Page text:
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ASSIGNMENT 1: KEY ISSUES IN SECOND LANGUAGE ACQUISITION

20141116

ASSIGNMENT 1: KEY ISSUES IN SECOND LANGUAGE ACQUISITION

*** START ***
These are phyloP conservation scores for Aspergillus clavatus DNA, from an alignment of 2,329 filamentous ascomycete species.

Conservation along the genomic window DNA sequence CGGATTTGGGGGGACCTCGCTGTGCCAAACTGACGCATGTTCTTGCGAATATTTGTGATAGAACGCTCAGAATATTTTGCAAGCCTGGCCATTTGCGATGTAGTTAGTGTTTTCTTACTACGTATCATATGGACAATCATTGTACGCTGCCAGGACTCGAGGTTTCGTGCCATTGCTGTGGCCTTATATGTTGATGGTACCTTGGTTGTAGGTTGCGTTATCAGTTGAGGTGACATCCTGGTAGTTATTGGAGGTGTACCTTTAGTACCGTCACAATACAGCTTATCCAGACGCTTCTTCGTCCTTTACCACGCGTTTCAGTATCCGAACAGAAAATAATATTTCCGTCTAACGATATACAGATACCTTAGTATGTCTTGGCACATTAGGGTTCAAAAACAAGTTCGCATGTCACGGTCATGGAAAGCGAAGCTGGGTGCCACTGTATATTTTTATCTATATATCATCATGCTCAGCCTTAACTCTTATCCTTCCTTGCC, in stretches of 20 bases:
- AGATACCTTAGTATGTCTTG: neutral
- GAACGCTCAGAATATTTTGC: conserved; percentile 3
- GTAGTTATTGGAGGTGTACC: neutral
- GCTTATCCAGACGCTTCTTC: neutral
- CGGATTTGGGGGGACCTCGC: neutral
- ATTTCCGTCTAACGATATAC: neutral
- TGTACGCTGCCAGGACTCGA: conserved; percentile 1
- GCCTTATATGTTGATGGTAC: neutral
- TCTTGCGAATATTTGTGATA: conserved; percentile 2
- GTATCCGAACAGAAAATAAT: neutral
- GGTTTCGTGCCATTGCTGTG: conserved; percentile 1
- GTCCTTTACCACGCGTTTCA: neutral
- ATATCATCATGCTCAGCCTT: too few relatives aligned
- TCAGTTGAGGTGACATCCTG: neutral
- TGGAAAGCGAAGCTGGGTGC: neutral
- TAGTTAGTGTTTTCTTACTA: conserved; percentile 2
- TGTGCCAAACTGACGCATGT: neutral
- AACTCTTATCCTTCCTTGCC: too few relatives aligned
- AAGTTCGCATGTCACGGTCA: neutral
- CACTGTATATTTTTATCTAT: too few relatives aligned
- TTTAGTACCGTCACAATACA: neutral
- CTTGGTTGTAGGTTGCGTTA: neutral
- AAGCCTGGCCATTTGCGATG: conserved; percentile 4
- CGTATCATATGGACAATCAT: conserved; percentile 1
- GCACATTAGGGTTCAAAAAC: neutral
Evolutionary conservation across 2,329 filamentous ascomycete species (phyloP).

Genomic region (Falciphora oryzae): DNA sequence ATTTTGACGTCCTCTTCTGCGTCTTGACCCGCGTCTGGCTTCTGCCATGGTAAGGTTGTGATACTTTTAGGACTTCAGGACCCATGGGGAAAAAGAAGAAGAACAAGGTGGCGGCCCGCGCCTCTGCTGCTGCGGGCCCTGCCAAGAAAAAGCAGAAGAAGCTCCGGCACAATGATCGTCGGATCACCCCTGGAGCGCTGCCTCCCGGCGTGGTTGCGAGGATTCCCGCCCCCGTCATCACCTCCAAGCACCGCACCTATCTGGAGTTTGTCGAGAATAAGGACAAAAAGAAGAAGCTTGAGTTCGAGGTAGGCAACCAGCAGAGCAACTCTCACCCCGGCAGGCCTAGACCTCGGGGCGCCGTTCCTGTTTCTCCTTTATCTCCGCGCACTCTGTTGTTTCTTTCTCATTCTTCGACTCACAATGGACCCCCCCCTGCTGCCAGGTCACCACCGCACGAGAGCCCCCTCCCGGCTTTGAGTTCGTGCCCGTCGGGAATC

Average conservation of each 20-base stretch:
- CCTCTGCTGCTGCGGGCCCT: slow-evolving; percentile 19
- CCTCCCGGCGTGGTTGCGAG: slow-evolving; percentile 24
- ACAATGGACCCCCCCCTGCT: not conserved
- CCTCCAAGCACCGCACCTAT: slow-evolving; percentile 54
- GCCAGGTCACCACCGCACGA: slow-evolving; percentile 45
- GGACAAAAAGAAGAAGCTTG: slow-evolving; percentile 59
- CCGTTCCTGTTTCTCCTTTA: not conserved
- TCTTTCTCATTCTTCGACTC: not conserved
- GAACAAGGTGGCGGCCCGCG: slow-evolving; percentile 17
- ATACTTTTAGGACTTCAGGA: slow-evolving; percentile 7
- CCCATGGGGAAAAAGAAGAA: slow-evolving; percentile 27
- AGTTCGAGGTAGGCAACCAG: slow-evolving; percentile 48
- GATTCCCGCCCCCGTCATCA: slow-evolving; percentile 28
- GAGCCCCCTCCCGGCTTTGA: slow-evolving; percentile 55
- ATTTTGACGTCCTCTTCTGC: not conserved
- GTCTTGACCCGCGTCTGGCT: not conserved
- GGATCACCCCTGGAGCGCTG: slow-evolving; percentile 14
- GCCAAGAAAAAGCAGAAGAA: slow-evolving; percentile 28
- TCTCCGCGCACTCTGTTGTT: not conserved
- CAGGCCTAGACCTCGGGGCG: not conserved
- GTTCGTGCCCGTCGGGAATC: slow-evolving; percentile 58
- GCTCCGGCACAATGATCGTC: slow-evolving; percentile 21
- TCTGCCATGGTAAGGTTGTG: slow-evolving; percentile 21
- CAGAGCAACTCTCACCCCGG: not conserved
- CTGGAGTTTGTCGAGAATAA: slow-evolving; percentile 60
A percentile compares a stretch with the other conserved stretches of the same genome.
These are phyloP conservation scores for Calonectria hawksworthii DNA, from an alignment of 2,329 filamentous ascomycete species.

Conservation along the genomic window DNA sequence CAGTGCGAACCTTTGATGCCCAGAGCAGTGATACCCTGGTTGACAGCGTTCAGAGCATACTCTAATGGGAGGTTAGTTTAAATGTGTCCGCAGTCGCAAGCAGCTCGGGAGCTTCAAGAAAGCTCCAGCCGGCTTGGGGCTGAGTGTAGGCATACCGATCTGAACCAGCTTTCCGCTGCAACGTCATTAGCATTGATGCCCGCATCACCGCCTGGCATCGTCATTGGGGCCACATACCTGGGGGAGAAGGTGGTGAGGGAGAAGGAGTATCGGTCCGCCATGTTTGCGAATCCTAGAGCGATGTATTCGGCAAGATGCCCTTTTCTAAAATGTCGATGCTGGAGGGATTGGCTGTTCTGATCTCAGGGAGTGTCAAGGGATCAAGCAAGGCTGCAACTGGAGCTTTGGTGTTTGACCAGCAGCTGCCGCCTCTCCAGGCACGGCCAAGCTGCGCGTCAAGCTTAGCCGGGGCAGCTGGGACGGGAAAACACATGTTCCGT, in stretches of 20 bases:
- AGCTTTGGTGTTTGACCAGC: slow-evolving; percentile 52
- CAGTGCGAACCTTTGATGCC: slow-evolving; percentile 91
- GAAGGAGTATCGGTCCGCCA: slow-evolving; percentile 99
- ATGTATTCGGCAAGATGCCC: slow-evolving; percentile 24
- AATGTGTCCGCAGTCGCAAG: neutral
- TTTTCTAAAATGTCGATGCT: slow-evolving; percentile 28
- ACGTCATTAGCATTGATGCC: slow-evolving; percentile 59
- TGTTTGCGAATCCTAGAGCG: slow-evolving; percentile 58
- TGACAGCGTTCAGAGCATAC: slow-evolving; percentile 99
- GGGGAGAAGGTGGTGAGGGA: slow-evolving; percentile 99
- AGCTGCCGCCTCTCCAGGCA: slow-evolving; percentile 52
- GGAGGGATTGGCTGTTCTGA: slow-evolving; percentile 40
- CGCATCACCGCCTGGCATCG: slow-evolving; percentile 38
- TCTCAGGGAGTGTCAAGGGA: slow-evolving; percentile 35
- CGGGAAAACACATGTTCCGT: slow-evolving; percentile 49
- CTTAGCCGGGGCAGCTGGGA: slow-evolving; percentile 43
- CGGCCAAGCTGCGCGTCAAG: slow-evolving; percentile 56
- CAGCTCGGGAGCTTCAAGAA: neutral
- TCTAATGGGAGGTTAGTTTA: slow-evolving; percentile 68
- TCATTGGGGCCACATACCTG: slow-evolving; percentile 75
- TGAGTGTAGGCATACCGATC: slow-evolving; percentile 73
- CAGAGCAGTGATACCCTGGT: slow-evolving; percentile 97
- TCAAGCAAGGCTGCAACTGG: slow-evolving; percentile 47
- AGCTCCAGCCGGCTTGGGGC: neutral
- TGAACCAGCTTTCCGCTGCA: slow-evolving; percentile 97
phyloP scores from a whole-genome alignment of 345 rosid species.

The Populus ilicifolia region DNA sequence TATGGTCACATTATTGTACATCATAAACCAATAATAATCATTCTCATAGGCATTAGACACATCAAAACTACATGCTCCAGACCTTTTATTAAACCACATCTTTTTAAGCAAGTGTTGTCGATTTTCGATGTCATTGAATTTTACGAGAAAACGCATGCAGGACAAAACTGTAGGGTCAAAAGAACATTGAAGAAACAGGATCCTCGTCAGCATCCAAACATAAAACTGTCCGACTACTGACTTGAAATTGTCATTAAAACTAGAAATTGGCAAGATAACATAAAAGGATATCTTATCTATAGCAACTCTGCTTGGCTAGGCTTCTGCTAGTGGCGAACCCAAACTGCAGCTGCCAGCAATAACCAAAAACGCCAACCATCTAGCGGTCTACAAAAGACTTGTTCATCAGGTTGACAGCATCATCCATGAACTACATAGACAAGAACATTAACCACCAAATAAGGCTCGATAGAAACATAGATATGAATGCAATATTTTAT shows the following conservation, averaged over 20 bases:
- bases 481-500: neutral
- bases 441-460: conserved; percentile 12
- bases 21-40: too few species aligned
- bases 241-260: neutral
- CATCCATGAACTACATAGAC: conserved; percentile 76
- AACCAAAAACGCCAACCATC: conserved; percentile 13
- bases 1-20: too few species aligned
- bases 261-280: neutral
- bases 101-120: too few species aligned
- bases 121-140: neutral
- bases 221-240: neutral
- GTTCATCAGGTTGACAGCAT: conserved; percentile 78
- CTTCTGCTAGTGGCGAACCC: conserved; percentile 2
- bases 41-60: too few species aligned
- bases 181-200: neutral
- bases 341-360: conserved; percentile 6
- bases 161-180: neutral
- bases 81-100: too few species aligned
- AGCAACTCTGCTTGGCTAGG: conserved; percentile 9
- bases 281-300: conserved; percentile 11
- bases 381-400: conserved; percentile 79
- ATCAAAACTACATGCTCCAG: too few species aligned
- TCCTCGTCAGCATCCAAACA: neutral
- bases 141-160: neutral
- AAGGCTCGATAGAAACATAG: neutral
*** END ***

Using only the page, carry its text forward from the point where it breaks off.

Question: Discuss the key issues raised by R. Ellis (1989) paying particular attention to the TWO (2) following aspects: a) How these issues have been organized into a coherent framework with which to approach to the study of SLA. b) From your perspective, what should be the major issues of concern to TEYL teacher? State your reasons. ************************************ INTRODUCTION Second Language Acquisition or SLA has been a major topic discussed all over the world. It has been an important topic that attracted attention from theorists and researchers from many parts of the world. Therefore, a great number of researches have been carried out to determine many areas in this field. Before further discussion, let’s define what SLA is all about. According to Wikipedia.com, second language acquisition is the process by which people learn a second language in addition to their native language(s). The term “second language” is used to describe the acquisition of any language after the acquisition of the mother tongue. The language to be learned is often referred to as the "target language" or "L2". Second language acquisition may be abbreviated "SLA", or L2A, for "L2 acquisition". There are also many opinions regarding the term “acquisition” and “learning”. According to Wu Heping (1996), the term of “acquisition” is preferred by some theorists because they believe that the process of language acquisition was viewed as a biological process of growth and maturation rather than as social learning through experience, environmental influence or deliberate teaching that the learner go through. However, Rod Ellis (1989) in his book, “Understanding Second Language Acquisition” uses the term interchangeably even though the term “acquisition” refers the process of unconsciously picking up the language through exposure and the term “learning” as the process of conscious study of a second language. KEY ISSUES A lot of questions have been raised regarding second language acquisition. What is second language acquisition? How does it occur? How does it happen? And so many other questions that require answers and explanation from the experts of linguistics field. Due to that, a lot of researches have been carried out and finally, the experts managed to come up with many answers that later has become important issues in second language acquisition. Therefore, what are the issues in second language acquisition? There are many issues in SLA but Ellis (1989) has raised these five important issues that later have been organized into a coherent framework in SLA. The issues are situational factors, linguistic input, learner differences, learner processes and linguistic output as can be seen in the diagram below. All these factors or issues are interrelated to each other and it will be discussed one by one in this assignment before considering the major issue of concern to a TEYL teacher. A better framework for all these issues is as the following: SITUATIONAL FACTORS Situational factors can be defined as the environmental factors that influence the process of second language acquisition. For example, a Malaysian student studying in United States of America will eventually acquire English language effectively due to the constant exposure of the language. Ellis (1989) has identified two types of acquisition related to environmental factors that are naturalistic SLA and classroom SLA. I would like to discuss upon on classroom SLA. Classroom SLA is the formal instruction in second language learning and this definitely occurred in classroom where a teacher has to teach second language to the learners. From a teacher’s point of view, formal instruction is important in the acquisition of the language. This is because as mentioned by Ellis (1989), formal instruction or classroom SLA could enhance the process of acquiring the second language. In fact, it will accelerate the process if the right device or the right pedagogy is implied in the classroom. Even though that there is a great doubt that formal instruction could help the students to produce the second language effectively, at least the students have managed to acquire the language based on the different skills apart from speaking. Naturalistic SLA is actually the opposite of classroom SLA. This is because in naturalistic SLA, it is said that there is a “natural” route in acquiring second language and formal instruction would only distort this route. Furthermore, Chomsky (1980) believe that each person in this world is equipped with the innate capacity of learning a language and it is the matter of time for it to be triggered by the environmental factors. LINGUISTIC INPUT Wikipedia.com defines input as “a learner direct contact with a language.” In the process of acquiring second language, learner’s most direct information is the target language itself. The more input that the learner gains, the more he knows and learns about the language. The access to the input may be in the form of exposure both in natural setting or formal instruction. Krashen (1981) introduced The Monitor Model which proposed that a language input should be at the level comprehensible for the learners and this is where, the term “comprehensible input” occurred. In other words, the learner is able to understand the language but is unable to fully understand the input given to them. In the early stage of SLA, the importance of input is emphasized through the habit formation that involves the process of practice and reinforcement. In the Behaviourist view of learning, the learner is given a great number of practices until the learner manages to achieve the level where he or she has overlearnt or in other words, they could produce the input automatically. Behaviourist views learner as “a language-producing machine” where the success of the learner in acquiring the language is based on the external factors. However, this notion is criticized by Chomsky (1965) who believes that learner is “the grand initiator”. He believes that input is a trigger that works to activate the internal mental processes in the learner. Unlike the Behaviourist theory that sees input as an external factor. LEARNER DIFFERENCES Learner differences have been one of the factors widely discussed in SLA. This is because the learner differences are significant in determining the development of the learner. Some learners could not achieve the level of competency due to these differences. The worst case is when they could not achieve the competency level due to “fossilization” which occurs when the learner feels that he or she has fully acquired the language but at one point, they are still making the same mistakes. “Fossilization” is coined by Larry Selinker (1972) referring to the failure of the second language learner to reach the target language competency. There are five learner differences as mentioned by Ellis (1989). The key ones are age, aptitude and intelligence, motivation and needs as well as personality and cognitive style. The first difference is age which has been a major discussion among scholars. The language acquisition of adults and children is significant as many researchers have been carried out to determine which learners are superior compared to the other. A general view on language acquisition sees children as better learners compared to the adult. This view is supported by the Critical Period Hypothesis proposing that there is a period when language acquisition takes place naturally and effortlessly. Penfield and Roberts (1959) mention that this critical period is a before puberty period as it is the result of lateralization of the language function in the left hemisphere of the brain. However, this view is doubted due to the lack of empirical research. The second difference is aptitude and intelligence. Aptitude is defined as the specific ability a learner has in learning a second language. On the other hand, intelligence is defined as the general ability of well we master a whole range of skills, linguistic and non-linguistic. Aptitude is seen as the most important part compared to intelligence because aptitude greatly contributes to the success of second language acquisition. The third difference is learner motivation and needs. Motivation can be defined as learner’s overall goal or orientation. There are two types of motivation that leads to the success of SLA. The first one is integrative motivation. It is thought that students who are most successful when learning a target language are those who like the people that speak the language, admire the culture and have a desire to become familiar with or even integrate into the society in which the language is used. It is believed that integrative motivation could lead into a native-like pronunciation to the learner. Another type of motivation is instrumental motivation which refers to the desire to obtain something practical or concrete from the study of a second language. For example, in Malaysian education system, the requirement to enroll in public university is to sit for Malaysian University English Test. Due to that, the learner has to master the four skills of English language that are listening, reading, speaking and writing since the test requires these four skills. Indirectly, the learner tries to learn the language for specific purposes in his or in her life. This instrumental motivation is quite similar to the term “needs” as mentioned earlier. The last learner difference is personality and cognitive style. It is said that both are important in second language acquisition. However, there is not much of empirical research to prove the notion due to the lack of testing instrument that can measure the truth of the notion. LEARNER PROCESSES Learner processes could be divided into two which are cognitive and linguistic strategies. The cognitive strategies are often referred as learner strategies. Tarone (1980) divided the learner strategies into three parts which are learning strategies, production strategies as well as communication strategies. As for the learning strategies, it is the process where the learner consciously or unconsciously acquires the language through the activities such as memorization, drilling or inferencing. The second strategies can be defined as the process of using the language that he or she has acquired. One example is a Malay student trying to write a short story in English language which has never been done before. These production strategies involve the process of eliciting task as well as judgment towards the language that he or she uses. The last part of learning strategies is the communication strategies. The learner attempts to communicate in the second language but could not fully produce the language effectively due to lack of linguistic knowledge. As for the linguistic strategies, it is the process involving universal principles of grammar with the learner is innately endowed. Chomsky proposes that there is “language acquisition device”. Since the natural languages consist of highly abstract and complex rules, it is difficult for a learner to acquire certain languages without the innate principles that comprise Universal Grammar or UG. Cook (1985) defines Universal Grammar as “the properties inherent in the human mind”. In other words, Universal Grammar is widely accepted and its principles are suitable for all the natural languages. LINGUISTIC OUTPUT Linguistic output is in contrast of linguistic input as I have mentioned before. In linguistic output, it refers to the language produce by the learner. In linguistic output, the aspect of errors is emphasized. This is because errors are the most important source of determining the developmental level of a learner. This is the reason why Error Analysis occurred in the first place. The needs to determine the level of learner’s linguistic output has made this theory as one of the most important theories in SLA. Errors could be systematic and non-systematic. This is related to the theory of interlanguage that sees errors as systematic and non-systematic variability. However, systematic variability has gained more attention from the scholars compared to non- systematic variability. In systematic variability which is related to issue of contextual variation of language-learner language, contextual variation is divided into two which are linguistic context and situational context. In linguistic context, errors occur when the learner produces errors in more complex sentences. As for the situational context, the learner is able to produce language effectively at certain situations. However, when the the learner is pressured to communicate instantly, they are unable to produce the correct output and tend to make errors. MAJOR ISSUE CONCERNING TO TEYL TEACHER After defining and discussing each factor and relating the factors to the issue, I have decided on one issue that I feel is a major concern to TEYL teacher. The issue that I have chosen is situational factors. The reason why I choose situational factors is because it comprises all the issues related to SLA. Based on my readings, situational factors are seen as the most influential factor in the aspect of linguistic input and the strategies used by the learner. Ellis (1985) mentions that situational factors involve the external factor of second language acquisition which is the environment. As a teacher, I feel that it is my responsibility to carry out my lesson based on the environment. For example, if I were to be posted to rural areas in any parts of the world, I would have to change my way of teaching according to the level of the students. I could not teach English language to rural students like how I teach the city students. This is because rural area students are usually lack of exposure to the language and their low socioeconomic background disables them from learning the language or being highly exposed to it. Therefore, it is my responsibility to ensure that they are able to learn the language bit by bit. Ellis also mentions that there are two major types of acquisition which are naturalistic SLA and classroom SLA. I realize that there have been many discussions and debates regarding the effectiveness of acquiring second language in these two types of acquisition. It is said that naturalistic SLA is a better way to learn second language due to the rich exposure of the language and the learner that learns through this way has internalized the language. Compared to classroom SLA, the language that the learner learns in this way is said to be limited. This is because the learner would only learn the language in a classroom setting and they tend to forget what they have learnt when they go back to other informal environments. However, Ellis argued that the differences between these two should not be overemphasized. He suggested that it should be treated in the same manner. This is because the provided input given to the students is almost the same. The factor that differentiates them is the interaction that occurs. Naturalistic SLA might not be as good as the classroom SLA but still it is an important factor to be considered. Krashen (1976) comments that in a classroom, the learner go through a genuine communication process where in a naturalistic environment, the learner is engaged to the formal study. As a teacher, I realize that my time of teaching is very limited and it needs a lot of sacrifice if I want my students to succeed in learning English language. As Krashen mentions above, in a classroom, the learner would go through a genuine communication process. Due to this, I would encourage my students to speak up in the class. Since I will be teaching primary school students, I feel that in this situation, my approach to teaching English should suit my learner’s needs. I would approach my students through the approach of Total Physical Response as this approach could be fun and it involves the students’ physical movement. Hopefully, through this approach, they would be able to acquire the language effectively. CONCLUSION In conclusion, all the factors as well as the key issues are important in determining our action in teaching and learning of second language. However, in my point of view, situational factors are very important since it comprises all the other factors in second language acquisition. Situational factors help us as teachers to come up with the best method in teaching the second language. Hopefully, through the many researches to come, we would be able to be better teachers to our students in helping them acquiring the language. BIBLIOGRAPHY Ellis, R. (1985). Understanding Second Language Acquisition. Oxford: Oxford University Press Chomsky, N. (1965). Aspects of the Theory of Syntax. Cambridge: MIT Press Cook, V. (1985). Universal Grammar and Second Language Learning. Great Britain: Harper Colin Pubications. Selinker, L. (1972). Interlanguage. Washington D.C: McGraw Hill Penfield, W. & Roberts, L. (1959). Speech and Brain Mechanism. New York: Atheneum Press Krashen, S. (1976). Formal and Informal Linguistic Environment. Oxford: Pergamon Press Tarone, E, (1980). Communication Strategies, Foreign Talk and Repair in Interlanguage. TESOL: Washington D.C Second Language Acquisition. Surf on 19 February 2009, from Wikipedia.com